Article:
MY DEAR RAKHAL,
Going to Almora from here I made special efforts for Yogen. But he left for the plains as soon as he had recovered a little. From Subhala valley he will write to me of his safe arrival there. As it is impossible to procure a Dandi (a carrying chair) or any other conveyance, Latu could not go. Achyut and myself have again come back to this place. Today my health is a little bad owing to this riding on horseback at breakneck speed in the sun. I took Shashi Babu’s medicine for two weeks — I find no special benefit. . . . The pain in the liver is gone, and owing to plenty of exercise my hands and legs have become muscular, but the abdomen is distending very much. I feel suffocated while getting up or sitting down. Perhaps this is due to the taking of milk. Ask Shashi if I can give up milk. Previously I suffered from two attacks of sunstroke. From that time, my eyes become red if I expose myself to the sun, and the health continues to be bad for two or three days at a stretch.
I was very pleased to get all the news from the Math, and I also heard that the famine relief work is going on well. Please let me know if any money has been received from the office of the Brahmavadin for famine relief. Some money will be sent soon from here also. There is famine in many other places as well, so it is not necessary to stay so long in one place. Tell them to move to other localities and write to each man to go to a separate place. All such work is real work. If the field is made ready in this way, the seeds of spiritual knowledge can be sown. Remember this always — that the only answer to those conservative fanatics who abuse us is such work. I have no objection to getting the thing printed as Shashi and Sarada have suggested.
You yourselves come to a decision as to what the name of the Math should be. . . . The money will come within seven weeks; but I have no further news about the land. In this matter it seems to me that it will be good if we can get the garden of Kristo Gopal in Cossipore. (Where Shri Ramakrishna passed his last days.) What do you say? In future great works will be accomplished. If you agree with me, don’t let this matter out to anybody either within the Math or outside, but quietly make inquiries. The work is spoiled if plans are not kept secret. If it can be bought with fifteen or sixteen thousand, then buy at once — of course, only if you think it good. If something more is demanded, make some advance payment and wait for those seven weeks. My view is that for the present it is better to buy it. Everything else will come by and by. All our associations centre round that garden. In reality that is our first Math. Let the thing be done very privately.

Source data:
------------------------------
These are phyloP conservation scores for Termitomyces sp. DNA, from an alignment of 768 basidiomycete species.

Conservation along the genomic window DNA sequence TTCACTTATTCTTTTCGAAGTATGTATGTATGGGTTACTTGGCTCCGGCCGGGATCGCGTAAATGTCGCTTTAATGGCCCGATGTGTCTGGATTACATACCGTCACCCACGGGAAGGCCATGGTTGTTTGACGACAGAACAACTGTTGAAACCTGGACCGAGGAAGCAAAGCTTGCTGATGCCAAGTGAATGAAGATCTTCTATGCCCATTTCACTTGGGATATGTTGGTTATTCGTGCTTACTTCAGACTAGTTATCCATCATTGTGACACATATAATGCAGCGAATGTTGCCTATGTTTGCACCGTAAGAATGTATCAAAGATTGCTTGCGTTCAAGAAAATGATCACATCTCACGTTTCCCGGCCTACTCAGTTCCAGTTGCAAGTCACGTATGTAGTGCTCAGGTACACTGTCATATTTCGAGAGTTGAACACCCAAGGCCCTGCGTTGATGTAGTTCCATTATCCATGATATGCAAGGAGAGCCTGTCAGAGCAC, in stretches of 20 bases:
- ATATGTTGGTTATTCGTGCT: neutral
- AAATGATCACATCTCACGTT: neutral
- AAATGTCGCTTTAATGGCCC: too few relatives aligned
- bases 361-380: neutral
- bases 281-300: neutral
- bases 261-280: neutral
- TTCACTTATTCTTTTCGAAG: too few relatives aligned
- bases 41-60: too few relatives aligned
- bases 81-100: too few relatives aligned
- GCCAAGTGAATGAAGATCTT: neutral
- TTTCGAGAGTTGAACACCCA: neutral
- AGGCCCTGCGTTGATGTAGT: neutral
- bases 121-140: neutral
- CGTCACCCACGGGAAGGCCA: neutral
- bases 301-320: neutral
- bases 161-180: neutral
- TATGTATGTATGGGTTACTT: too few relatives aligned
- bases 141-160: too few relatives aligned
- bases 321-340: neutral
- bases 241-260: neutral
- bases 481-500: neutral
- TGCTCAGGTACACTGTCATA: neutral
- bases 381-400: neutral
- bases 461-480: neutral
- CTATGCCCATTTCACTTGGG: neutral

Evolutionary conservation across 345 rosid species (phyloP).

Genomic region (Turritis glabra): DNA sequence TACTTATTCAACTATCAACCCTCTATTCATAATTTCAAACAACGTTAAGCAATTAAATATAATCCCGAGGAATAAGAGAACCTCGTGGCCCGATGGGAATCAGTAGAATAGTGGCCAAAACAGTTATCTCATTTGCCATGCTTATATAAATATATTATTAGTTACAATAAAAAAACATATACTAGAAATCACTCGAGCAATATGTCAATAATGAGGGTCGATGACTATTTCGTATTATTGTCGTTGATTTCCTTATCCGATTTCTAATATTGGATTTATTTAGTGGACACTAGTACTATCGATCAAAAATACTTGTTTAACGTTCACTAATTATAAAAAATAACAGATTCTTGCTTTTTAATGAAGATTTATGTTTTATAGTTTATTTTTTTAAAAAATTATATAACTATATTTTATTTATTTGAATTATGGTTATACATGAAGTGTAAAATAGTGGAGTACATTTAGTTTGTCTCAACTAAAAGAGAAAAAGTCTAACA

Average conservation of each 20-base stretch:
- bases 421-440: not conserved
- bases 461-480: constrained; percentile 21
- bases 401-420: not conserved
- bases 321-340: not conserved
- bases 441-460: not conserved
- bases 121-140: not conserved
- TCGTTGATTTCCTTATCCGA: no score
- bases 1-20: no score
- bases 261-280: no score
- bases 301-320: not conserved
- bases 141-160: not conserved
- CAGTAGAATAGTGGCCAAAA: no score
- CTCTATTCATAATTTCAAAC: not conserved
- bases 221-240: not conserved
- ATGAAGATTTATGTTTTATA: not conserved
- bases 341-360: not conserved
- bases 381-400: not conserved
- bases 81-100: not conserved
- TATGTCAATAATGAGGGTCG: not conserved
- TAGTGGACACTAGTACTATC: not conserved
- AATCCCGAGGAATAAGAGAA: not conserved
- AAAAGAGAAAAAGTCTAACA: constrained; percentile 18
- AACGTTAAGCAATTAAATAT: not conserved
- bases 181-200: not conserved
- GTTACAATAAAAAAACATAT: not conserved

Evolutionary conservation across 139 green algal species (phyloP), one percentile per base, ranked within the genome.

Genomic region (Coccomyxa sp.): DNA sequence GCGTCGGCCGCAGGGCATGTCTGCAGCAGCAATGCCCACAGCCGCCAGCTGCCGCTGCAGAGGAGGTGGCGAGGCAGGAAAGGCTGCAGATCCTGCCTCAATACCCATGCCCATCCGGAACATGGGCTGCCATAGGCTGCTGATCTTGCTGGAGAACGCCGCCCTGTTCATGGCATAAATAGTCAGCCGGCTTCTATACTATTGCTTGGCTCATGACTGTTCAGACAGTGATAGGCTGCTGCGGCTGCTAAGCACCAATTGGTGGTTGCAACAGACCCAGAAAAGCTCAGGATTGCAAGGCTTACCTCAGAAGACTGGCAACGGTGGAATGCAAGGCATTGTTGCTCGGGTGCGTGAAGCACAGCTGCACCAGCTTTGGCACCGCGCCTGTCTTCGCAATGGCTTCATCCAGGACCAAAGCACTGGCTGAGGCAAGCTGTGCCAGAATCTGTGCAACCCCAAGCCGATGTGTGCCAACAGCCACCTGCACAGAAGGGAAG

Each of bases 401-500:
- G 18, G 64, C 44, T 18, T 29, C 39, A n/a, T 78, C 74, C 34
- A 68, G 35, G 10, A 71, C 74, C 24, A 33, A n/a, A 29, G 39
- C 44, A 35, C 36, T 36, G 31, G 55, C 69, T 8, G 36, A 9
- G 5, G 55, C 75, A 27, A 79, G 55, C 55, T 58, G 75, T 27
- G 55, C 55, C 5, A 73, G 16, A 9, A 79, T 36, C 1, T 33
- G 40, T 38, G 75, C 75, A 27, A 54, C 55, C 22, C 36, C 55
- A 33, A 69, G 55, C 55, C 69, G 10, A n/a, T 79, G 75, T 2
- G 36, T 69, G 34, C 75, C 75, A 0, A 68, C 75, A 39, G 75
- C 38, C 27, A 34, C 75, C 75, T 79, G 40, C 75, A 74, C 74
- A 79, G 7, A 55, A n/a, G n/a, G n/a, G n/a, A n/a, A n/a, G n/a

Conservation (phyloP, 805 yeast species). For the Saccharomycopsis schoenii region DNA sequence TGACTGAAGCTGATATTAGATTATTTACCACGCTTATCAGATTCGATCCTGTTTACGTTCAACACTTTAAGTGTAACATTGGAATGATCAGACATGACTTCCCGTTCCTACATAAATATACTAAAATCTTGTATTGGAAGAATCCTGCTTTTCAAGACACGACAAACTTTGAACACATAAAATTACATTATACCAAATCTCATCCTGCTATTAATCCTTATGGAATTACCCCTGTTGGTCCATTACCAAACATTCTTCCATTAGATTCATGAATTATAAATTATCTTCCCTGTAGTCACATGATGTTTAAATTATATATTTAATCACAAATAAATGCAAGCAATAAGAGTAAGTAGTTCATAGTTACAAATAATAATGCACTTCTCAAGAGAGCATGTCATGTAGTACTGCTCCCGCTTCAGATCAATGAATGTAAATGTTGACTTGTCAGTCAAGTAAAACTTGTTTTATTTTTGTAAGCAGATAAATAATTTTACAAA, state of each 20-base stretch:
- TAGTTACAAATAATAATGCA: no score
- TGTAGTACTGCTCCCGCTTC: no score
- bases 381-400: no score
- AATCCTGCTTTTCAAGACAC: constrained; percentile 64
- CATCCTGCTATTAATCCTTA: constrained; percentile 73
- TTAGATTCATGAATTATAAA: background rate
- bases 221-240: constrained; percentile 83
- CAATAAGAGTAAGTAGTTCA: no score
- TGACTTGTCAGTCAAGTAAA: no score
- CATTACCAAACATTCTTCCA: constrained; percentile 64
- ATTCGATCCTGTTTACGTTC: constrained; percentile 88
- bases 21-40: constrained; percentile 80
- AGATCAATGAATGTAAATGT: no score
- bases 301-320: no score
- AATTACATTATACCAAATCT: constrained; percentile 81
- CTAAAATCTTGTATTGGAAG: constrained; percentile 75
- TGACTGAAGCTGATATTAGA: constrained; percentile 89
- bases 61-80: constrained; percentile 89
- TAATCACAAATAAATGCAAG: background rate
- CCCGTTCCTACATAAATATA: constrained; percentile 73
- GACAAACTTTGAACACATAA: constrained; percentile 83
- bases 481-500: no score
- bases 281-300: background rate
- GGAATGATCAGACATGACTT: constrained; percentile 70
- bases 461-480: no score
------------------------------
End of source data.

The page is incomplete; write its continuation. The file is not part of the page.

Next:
A work can be judged by its results only, just as one can infer the nature of previous mental tendencies by their resultant in present behaviour. . . .
Undoubtedly the price of the land of the garden at Cossipore has increased; but our purse has, on the other hand, dwindled. Do something or other, but do it quickly. All work is spoilt by dilatoriness. This garden also has to be acquired — if not today, tomorrow — however big the Math on the banks of the Ganga may be. It will be still better if you can broach the subject through a proxy. If they hear that we are willing to buy, they will bid high. Do the work very confidentially. Be fearless; Shri Ramakrishna is our helper, what fear? Give my love to all.
PS. (on the cover): . . . Make special efforts for Cossipore. . . . Give up the land at Belur. Should the poor (The famine-stricken people for whom the Mahabodhi Society agreed to pay, on condition that the work would be done in its name.) die of starvation while you people at the top are indulging in controversy regarding to whom the credit should go? If “Mahabodhi” takes all the credit, let it. Let the poor be benefited. That the work is going on well is good news. Work on with greater energy. I am beginning to send articles. The saccharine and lime have reached.